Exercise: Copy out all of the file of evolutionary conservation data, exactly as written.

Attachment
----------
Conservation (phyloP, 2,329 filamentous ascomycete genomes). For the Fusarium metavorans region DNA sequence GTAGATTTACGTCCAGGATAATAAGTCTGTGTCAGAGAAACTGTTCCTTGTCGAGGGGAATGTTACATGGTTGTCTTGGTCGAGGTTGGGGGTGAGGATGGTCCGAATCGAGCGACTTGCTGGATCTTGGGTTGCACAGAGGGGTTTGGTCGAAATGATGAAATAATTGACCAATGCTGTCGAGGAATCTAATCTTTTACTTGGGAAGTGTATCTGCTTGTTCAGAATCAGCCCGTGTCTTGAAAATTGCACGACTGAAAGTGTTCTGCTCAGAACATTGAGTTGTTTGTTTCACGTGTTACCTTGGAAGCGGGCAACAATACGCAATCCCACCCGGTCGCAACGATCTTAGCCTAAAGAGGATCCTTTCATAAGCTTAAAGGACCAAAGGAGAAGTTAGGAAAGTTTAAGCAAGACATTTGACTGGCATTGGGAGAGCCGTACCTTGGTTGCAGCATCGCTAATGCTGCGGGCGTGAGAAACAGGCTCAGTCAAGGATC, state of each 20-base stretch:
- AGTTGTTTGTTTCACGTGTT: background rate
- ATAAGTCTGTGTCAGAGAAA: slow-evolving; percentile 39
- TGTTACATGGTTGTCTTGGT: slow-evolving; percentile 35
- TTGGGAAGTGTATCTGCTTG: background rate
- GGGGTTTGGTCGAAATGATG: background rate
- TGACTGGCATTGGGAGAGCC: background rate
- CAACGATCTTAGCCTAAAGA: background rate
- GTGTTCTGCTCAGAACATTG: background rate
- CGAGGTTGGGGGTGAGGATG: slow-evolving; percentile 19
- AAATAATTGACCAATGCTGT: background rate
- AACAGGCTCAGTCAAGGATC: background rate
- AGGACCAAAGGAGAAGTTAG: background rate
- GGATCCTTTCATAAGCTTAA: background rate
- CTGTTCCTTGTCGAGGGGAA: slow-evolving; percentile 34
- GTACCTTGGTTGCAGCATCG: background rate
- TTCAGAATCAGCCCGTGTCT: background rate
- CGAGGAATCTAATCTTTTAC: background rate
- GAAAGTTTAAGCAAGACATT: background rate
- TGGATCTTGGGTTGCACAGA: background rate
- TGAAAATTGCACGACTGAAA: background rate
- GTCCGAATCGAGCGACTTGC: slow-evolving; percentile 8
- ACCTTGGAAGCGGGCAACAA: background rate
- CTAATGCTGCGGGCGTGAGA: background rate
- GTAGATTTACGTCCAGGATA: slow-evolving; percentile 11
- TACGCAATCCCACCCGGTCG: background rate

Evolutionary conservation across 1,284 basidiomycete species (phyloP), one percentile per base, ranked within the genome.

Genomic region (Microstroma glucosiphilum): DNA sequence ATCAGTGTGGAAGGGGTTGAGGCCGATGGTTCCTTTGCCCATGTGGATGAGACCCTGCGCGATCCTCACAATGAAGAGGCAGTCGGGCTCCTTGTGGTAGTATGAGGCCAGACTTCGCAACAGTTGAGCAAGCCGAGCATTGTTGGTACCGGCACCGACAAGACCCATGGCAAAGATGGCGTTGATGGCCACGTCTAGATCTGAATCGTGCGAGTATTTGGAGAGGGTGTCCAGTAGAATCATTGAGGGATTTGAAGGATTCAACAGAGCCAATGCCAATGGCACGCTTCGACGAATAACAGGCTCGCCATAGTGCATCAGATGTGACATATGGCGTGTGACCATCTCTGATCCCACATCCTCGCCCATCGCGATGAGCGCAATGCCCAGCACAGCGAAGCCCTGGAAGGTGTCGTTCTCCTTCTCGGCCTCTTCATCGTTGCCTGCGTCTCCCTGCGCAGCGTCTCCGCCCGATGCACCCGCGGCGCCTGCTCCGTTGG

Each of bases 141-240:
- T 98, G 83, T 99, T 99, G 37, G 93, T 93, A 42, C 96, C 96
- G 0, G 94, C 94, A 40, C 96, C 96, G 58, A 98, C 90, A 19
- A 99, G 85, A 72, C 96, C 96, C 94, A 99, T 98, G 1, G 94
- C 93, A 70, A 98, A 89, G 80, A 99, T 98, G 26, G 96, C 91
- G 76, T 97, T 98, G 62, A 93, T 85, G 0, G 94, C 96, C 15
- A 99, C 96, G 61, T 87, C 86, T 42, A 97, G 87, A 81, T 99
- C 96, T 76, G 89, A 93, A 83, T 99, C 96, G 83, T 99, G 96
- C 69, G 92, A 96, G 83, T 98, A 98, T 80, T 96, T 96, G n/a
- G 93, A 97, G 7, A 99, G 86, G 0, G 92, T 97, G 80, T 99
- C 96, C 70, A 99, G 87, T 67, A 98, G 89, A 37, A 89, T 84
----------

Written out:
Conservation (phyloP, 2,329 filamentous ascomycete genomes). For the Fusarium metavorans region DNA sequence GTAGATTTACGTCCAGGATAATAAGTCTGTGTCAGAGAAACTGTTCCTTGTCGAGGGGAATGTTACATGGTTGTCTTGGTCGAGGTTGGGGGTGAGGATGGTCCGAATCGAGCGACTTGCTGGATCTTGGGTTGCACAGAGGGGTTTGGTCGAAATGATGAAATAATTGACCAATGCTGTCGAGGAATCTAATCTTTTACTTGGGAAGTGTATCTGCTTGTTCAGAATCAGCCCGTGTCTTGAAAATTGCACGACTGAAAGTGTTCTGCTCAGAACATTGAGTTGTTTGTTTCACGTGTTACCTTGGAAGCGGGCAACAATACGCAATCCCACCCGGTCGCAACGATCTTAGCCTAAAGAGGATCCTTTCATAAGCTTAAAGGACCAAAGGAGAAGTTAGGAAAGTTTAAGCAAGACATTTGACTGGCATTGGGAGAGCCGTACCTTGGTTGCAGCATCGCTAATGCTGCGGGCGTGAGAAACAGGCTCAGTCAAGGATC, state of each 20-base stretch:
- AGTTGTTTGTTTCACGTGTT: background rate
- ATAAGTCTGTGTCAGAGAAA: slow-evolving; percentile 39
- TGTTACATGGTTGTCTTGGT: slow-evolving; percentile 35
- TTGGGAAGTGTATCTGCTTG: background rate
- GGGGTTTGGTCGAAATGATG: background rate
- TGACTGGCATTGGGAGAGCC: background rate
- CAACGATCTTAGCCTAAAGA: background rate
- GTGTTCTGCTCAGAACATTG: background rate
- CGAGGTTGGGGGTGAGGATG: slow-evolving; percentile 19
- AAATAATTGACCAATGCTGT: background rate
- AACAGGCTCAGTCAAGGATC: background rate
- AGGACCAAAGGAGAAGTTAG: background rate
- GGATCCTTTCATAAGCTTAA: background rate
- CTGTTCCTTGTCGAGGGGAA: slow-evolving; percentile 34
- GTACCTTGGTTGCAGCATCG: background rate
- TTCAGAATCAGCCCGTGTCT: background rate
- CGAGGAATCTAATCTTTTAC: background rate
- GAAAGTTTAAGCAAGACATT: background rate
- TGGATCTTGGGTTGCACAGA: background rate
- TGAAAATTGCACGACTGAAA: background rate
- GTCCGAATCGAGCGACTTGC: slow-evolving; percentile 8
- ACCTTGGAAGCGGGCAACAA: background rate
- CTAATGCTGCGGGCGTGAGA: background rate
- GTAGATTTACGTCCAGGATA: slow-evolving; percentile 11
- TACGCAATCCCACCCGGTCG: background rate

Evolutionary conservation across 1,284 basidiomycete species (phyloP), one percentile per base, ranked within the genome.

Genomic region (Microstroma glucosiphilum): DNA sequence ATCAGTGTGGAAGGGGTTGAGGCCGATGGTTCCTTTGCCCATGTGGATGAGACCCTGCGCGATCCTCACAATGAAGAGGCAGTCGGGCTCCTTGTGGTAGTATGAGGCCAGACTTCGCAACAGTTGAGCAAGCCGAGCATTGTTGGTACCGGCACCGACAAGACCCATGGCAAAGATGGCGTTGATGGCCACGTCTAGATCTGAATCGTGCGAGTATTTGGAGAGGGTGTCCAGTAGAATCATTGAGGGATTTGAAGGATTCAACAGAGCCAATGCCAATGGCACGCTTCGACGAATAACAGGCTCGCCATAGTGCATCAGATGTGACATATGGCGTGTGACCATCTCTGATCCCACATCCTCGCCCATCGCGATGAGCGCAATGCCCAGCACAGCGAAGCCCTGGAAGGTGTCGTTCTCCTTCTCGGCCTCTTCATCGTTGCCTGCGTCTCCCTGCGCAGCGTCTCCGCCCGATGCACCCGCGGCGCCTGCTCCGTTGG

Each of bases 141-240:
- T 98, G 83, T 99, T 99, G 37, G 93, T 93, A 42, C 96, C 96
- G 0, G 94, C 94, A 40, C 96, C 96, G 58, A 98, C 90, A 19
- A 99, G 85, A 72, C 96, C 96, C 94, A 99, T 98, G 1, G 94
- C 93, A 70, A 98, A 89, G 80, A 99, T 98, G 26, G 96, C 91
- G 76, T 97, T 98, G 62, A 93, T 85, G 0, G 94, C 96, C 15
- A 99, C 96, G 61, T 87, C 86, T 42, A 97, G 87, A 81, T 99
- C 96, T 76, G 89, A 93, A 83, T 99, C 96, G 83, T 99, G 96
- C 69, G 92, A 96, G 83, T 98, A 98, T 80, T 96, T 96, G n/a
- G 93, A 97, G 7, A 99, G 86, G 0, G 92, T 97, G 80, T 99
- C 96, C 70, A 99, G 87, T 67, A 98, G 89, A 37, A 89, T 84